7 Super Effective Techniques for Making Better Life Decisions
Life is about choices. Right now, you’re making yet another one. Should you keep reading this or not?
Keep reading. In the next few paragraphs, you’re going to discover 7 super effective techniques for arriving at better life decisions and making better life choices. And here’s the thing. Once you know them, the benefit doesn’t just apply to the choices you’re currently considering. You get the benefit for the rest of your life.
Plus, the text associated with them is pretty fun to read. So, it’s information and entertainment. Hard to beat. That combination is generally called infotainment. I didn’t invent that term, but apparently someone else figured out it rolls off the tongue a bit better than entermation. Which sort of sounds like something from a really bad science fiction movie.
Anyway, I did invent the techniques you’re poised to benefit from. In large part it was an invention of necessity to help me deal with making my own life-changing decisions. Once they worked for me, I started sharing them in my books and with audiences. I’ve received such good feedback from others who have used them, it seemed like a good idea to put them out in an article.
So here we go. Seven techniques for arriving at better life decisions and making better life choices.
#1 Think About Your Museum
One day I was walking through a little two room museum in a town called Winter Garden, Florida. In addition to citrus industry posters, and some other local paraphernalia, there were all these pictures of people from the 1920’s and 30’s. High school yearbook photos, local shots from events going on back then. What struck me in looking at all those smiling young faces, was that in all likelihood, most if not all of those people were dead now.
In the moment their picture was taken they were young, enthusiastic, excited about life…. And I couldn’t help but wonder what happened after that. Did they ask out that person they always thought was so cute, funny, and charming? Did they go off on that south seas adventure they were dreaming about? Did they move forward with that cool idea for a business that had them so excited?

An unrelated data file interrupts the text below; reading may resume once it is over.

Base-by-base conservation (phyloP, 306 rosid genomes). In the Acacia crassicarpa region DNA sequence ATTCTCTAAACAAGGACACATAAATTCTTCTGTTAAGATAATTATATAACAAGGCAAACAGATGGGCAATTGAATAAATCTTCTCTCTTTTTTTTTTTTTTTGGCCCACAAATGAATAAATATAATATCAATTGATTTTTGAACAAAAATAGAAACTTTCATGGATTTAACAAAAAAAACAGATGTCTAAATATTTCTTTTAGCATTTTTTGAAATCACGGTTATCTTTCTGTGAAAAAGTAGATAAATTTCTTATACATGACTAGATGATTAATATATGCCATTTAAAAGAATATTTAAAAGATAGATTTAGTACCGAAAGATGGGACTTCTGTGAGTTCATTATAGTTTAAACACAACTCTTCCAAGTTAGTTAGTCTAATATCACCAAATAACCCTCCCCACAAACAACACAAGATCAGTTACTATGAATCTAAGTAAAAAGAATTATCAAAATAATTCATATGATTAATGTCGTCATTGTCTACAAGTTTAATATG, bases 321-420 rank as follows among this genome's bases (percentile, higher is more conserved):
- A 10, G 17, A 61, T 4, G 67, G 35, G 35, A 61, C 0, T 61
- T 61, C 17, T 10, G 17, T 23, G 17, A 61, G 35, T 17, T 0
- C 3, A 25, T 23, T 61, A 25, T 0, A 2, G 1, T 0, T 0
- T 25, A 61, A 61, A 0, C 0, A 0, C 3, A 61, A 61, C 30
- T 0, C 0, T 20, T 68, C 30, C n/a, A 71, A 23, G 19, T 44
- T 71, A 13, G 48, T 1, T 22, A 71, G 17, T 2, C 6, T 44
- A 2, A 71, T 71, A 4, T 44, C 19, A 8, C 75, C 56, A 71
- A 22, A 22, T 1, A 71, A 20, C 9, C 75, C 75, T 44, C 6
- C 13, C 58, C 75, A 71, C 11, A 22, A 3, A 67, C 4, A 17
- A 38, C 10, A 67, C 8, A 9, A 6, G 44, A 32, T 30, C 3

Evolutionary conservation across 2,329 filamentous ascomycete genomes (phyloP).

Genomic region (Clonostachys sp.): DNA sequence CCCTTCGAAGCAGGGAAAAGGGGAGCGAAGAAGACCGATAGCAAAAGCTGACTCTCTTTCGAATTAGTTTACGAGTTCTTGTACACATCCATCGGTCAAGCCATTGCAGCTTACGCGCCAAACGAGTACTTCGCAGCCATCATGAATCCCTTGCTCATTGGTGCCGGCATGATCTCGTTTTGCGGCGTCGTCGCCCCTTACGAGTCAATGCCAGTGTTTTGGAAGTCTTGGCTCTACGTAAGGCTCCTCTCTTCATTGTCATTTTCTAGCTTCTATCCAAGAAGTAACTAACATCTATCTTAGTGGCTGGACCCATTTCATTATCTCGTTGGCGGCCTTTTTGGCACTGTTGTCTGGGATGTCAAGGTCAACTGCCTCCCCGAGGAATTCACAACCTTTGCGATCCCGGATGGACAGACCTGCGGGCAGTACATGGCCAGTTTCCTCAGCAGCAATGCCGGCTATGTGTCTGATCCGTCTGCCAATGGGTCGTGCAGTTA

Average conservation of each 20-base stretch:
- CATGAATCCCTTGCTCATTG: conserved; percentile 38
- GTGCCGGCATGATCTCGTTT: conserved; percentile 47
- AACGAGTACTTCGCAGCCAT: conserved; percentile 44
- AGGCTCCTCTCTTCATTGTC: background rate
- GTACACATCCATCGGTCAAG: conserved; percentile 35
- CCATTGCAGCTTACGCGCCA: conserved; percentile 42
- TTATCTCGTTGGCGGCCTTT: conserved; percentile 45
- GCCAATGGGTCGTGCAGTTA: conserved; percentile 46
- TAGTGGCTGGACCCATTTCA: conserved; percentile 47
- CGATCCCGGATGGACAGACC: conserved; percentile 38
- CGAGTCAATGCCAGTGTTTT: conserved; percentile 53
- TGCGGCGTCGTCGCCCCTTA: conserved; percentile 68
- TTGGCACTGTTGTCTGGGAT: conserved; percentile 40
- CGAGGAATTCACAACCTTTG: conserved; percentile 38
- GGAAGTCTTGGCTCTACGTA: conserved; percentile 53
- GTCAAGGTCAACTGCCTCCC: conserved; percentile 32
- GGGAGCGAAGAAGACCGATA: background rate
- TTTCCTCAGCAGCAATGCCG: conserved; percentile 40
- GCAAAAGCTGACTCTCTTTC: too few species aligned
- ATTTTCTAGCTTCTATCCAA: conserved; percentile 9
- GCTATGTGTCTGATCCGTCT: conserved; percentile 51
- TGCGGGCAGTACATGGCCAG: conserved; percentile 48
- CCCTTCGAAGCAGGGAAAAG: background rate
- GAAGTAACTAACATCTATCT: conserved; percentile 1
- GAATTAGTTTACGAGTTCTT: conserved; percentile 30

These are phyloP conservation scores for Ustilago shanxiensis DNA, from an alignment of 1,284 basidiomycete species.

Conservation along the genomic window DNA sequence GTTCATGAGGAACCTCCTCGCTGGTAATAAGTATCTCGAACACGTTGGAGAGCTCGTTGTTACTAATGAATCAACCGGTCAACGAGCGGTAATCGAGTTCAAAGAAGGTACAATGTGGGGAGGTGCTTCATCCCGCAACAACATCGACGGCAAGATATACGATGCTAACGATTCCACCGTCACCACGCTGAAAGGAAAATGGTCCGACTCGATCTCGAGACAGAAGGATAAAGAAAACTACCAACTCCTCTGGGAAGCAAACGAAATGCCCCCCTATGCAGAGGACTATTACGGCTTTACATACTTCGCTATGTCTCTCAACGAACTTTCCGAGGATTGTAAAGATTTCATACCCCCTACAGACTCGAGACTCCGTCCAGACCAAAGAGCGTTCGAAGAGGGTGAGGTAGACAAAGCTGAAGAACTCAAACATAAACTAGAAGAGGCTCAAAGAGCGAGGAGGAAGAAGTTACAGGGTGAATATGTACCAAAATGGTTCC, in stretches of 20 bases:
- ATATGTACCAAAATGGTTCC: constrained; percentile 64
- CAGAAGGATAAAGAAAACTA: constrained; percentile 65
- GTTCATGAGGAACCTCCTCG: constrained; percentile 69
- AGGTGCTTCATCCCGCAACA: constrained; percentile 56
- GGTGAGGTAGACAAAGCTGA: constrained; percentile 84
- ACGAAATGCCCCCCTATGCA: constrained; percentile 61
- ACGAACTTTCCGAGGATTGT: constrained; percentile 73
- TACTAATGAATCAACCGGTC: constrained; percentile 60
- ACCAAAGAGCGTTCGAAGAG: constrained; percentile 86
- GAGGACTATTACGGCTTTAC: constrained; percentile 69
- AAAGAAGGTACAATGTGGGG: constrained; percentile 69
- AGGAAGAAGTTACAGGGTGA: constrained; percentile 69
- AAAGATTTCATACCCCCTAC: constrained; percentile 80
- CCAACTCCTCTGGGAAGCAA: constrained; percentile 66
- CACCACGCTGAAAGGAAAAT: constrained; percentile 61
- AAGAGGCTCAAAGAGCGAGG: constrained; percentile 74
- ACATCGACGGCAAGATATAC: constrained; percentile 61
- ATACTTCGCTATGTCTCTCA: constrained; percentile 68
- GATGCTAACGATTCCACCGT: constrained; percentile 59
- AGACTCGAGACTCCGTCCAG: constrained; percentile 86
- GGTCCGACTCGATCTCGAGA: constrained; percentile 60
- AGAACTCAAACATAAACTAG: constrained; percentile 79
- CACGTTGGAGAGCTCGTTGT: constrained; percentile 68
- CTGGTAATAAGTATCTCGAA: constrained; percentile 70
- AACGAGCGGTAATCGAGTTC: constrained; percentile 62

That random day in that random museum led me to one of my most profound thoughts about life. I wrote about it in detail in the book The Big Five for Life. I’m going to share a snapshot of it here as it relates to decision making.
You can also see more about it in a TEDx talk I did. Do that later though. For now, let’s focus on you and your decision.
Imagine if every moment of your life was recorded. Everything you did, everything you said, all the ways in which you spent your time. And towards the end of your life, a museum was built to honor you. Only the museum would show your life exactly how you lived it.
If 80% of your time was spent at a job you didn’t like, or on activities that didn’t bring you joy, then 80% of your museum would be dedicated towards showing you doing those things. There would be videos, kiosks and displays, all showing you unhappily spending your time.
If you loved hanging out with your family, or friends, or pursuing your hobbies, but for whatever reason you only spent 2% of your time on those loves, then no matter how much you wished it to be different, only 2% of your museum would be dedicated towards that. Maybe just a few pictures near the exit door.
Imagine what it would be like to walk your museum. What would you see? How would you feel?
Now imagine if heaven, or the afterlife, or however you believe this whole experience works, actually consists of you being the tour guide for your own museum— for all of eternity.
Having this perspective where the moments of our life are the content for a museum we’ll be hanging out in for all of eternity, and also showing to others, is a great tool for decision making. Because when we’re evaluating choice 1 or choice 2, we simply think to ourselves, “Which one would I be more excited about if it were in my museum?”
Somehow that context makes it so much easier to see the choices in a way which makes deciding easier.
From a practical standpoint, when you’re done with this article, feel free to check out the first few minutes of the TEDx talk I mentioned earlier. I explain a process of sitting in a quiet environment with your feet flat on the floor, your hands flat on your knees, and from that calm space, putting yourself into your museum and looking at your life choices. It’s an incredibly powerful and effective way to evaluate options and arrive at the ones which are most in line with the life you want to live.